Tanya Copenhaver followed in her father’s and grandmother’s footsteps by becoming a social worker for Washington State’s Children’s Administration, a difficult but fulfilling calling she never expected to give up.
During 15 years of working in the foster care system, on a job considered among the hardest in the state, she worked her way up to supervisor. But even with a master’s degree and a management position, the single mom struggled to pay rent and daycare. She and her daughter ate at her mother’s house to save money.
Last year, Copenhaver finally left the vocation she cherished to take a post at a Pierce County hospital — with a 30 percent pay raise.
“I loved my job,” Copenhaver says. “Even after 15 years I didn’t feel burnt out, and I still have a passion for the work. But I left because I couldn’t support myself and my daughter on my salary as a supervisor.”
I left because I couldn’t support myself and my daughter on my salary as a supervisor
Copenhaver’s decision has been mirrored by many state social workers who say they were driven away by lousy pay, a toxic workplace climate and excessive workloads, InvestigateWest discovered in a lengthy investigation for KCTS 9 and Crosscut.
Turnover among Children’s Administration social workers runs at 20 percent a year statewide and has been as high as 30 percent in King County, the state says. That drains the agency of collective knowledge, distracts managers with constant hiring and training, and hampers its ability to help vulnerable foster children and their families. And all of that ends up costing the state — and therefore the taxpayers.
The churn has a huge and potentially devastating impact on kids’ futures. According to one prominent study from Wisconsin, a child whose case is overseen by one worker has a 75 percent chance of being placed in a permanent and stable home within a year. Those odds drop to 18 percent when a child goes through two caseworkers in a year, and they plummet to a low of 0.1 percent with six or seven case managers. Yet some foster parents told InvestigateWest that kids they’ve cared for have gotten a new caseworker every month in some cases.
“They’re cycling through workers so quickly — it’s terrible for the workers, the management, and the kids and foster parents who are having to deal with a new person,” says Lauren Hubbard, a Seattle foster mom. “We changed workers with our adopted daughter four times within a month.”
Caseloads are often two or three times the recommended level, leaving workers too busy to support foster parents, which contributed to a loss of nearly one in five foster homes between 2008 and 2015. That only adds to the system’s woes, as social workers are then forced to babysit children in their offices all day and even stay up all night watching them in hotels.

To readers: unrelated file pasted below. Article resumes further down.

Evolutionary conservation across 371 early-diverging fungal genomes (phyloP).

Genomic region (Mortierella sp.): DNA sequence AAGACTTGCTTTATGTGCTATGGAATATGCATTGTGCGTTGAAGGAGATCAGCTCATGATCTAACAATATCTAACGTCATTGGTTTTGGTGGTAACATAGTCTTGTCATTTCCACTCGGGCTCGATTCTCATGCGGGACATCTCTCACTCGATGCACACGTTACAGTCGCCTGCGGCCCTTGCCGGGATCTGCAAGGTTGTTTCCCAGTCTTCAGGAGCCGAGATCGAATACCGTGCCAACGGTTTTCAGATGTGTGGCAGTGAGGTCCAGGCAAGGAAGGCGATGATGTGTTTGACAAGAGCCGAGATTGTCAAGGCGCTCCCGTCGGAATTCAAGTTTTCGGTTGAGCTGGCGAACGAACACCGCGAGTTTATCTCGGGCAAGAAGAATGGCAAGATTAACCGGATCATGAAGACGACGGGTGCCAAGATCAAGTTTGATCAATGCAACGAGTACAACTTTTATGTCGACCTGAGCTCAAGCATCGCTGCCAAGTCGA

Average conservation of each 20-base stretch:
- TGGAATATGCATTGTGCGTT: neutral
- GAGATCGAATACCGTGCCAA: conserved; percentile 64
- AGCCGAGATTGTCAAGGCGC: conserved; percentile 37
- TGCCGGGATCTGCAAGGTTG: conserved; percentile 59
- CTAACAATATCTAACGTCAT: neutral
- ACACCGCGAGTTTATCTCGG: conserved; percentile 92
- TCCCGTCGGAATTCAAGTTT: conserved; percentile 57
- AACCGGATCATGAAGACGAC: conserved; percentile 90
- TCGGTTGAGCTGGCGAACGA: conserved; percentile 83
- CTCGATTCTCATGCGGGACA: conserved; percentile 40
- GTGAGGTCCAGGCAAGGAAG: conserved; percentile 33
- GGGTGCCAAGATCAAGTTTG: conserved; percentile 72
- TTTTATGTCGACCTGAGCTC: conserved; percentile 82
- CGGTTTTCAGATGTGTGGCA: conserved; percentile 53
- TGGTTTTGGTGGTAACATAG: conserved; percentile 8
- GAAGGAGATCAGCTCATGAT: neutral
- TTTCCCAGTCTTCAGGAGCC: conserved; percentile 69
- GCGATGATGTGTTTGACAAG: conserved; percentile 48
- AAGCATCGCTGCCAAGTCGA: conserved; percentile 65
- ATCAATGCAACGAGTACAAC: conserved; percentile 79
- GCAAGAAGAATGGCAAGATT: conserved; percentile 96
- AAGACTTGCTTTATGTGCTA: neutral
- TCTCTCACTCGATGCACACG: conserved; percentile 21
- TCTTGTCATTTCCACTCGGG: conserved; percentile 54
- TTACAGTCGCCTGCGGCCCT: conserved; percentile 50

“In many respects the reason for the drop in foster homes is the same reason we’re having difficulty retaining staff — it’s a ‘Catch-22’ situation,” Jennifer Strus, the head of the Children’s Administration, said in an interview. “The complaints that reach my level from foster parents generally revolve around foster parents not feeling supported. They try to reach the worker, and the worker isn’t able to call them back. That’s directly related to the worker’s workload, which is directly related to the amount of funding we get from the legislature.”
The state’s inadequate funding of foster care and low salaries for social workers are contributing to the high turnover.
The Children’s Administration has only now clawed its way back to its budget’s pre-recession levels eight years ago. In constant dollars, which takes inflation into account, the budget is still less, at $1.18 billion, including $661.9 million of state funding.
During the recession, the administration lost about 16 percent of its workforce, or 467 employees, which exacerbated the problems, as those who remained had to cover for those who left. Meanwhile, the number of children entering foster care has increased amid the opioid crisis, after reaching historic lows around 2012.
$58,548 The top salary that a child-welfare social worker can make in Washington State.
Salaries for child-welfare social workers — many of whom have master’s degrees — start at $34,284 a year, or $16.42 an hour, and top out at $58,548, or $28.04 an hour. And the top salary is more than $20,000 less than the same position at a place like Western State Hospital, says Sean Dannen, the general government strategic campaign coordinator for the Washington Federation of State Employees.
Workers in areas where the cost of living is high like King County are paid the same as those living in less expensive parts of the state. They also have the same workloads as counterparts in the rest of the state, even though the Puget Sound region’s infamous traffic jams can keep them out much longer for their mandated home visits.
The state aims to boost salaries for social workers across the board next year, and the Children’s Administration is trying to get child-welfare workers’ positions classified differently to allow raises to be awarded, which could improve retention. It’s also streamlining processes to reduce the strain on workers.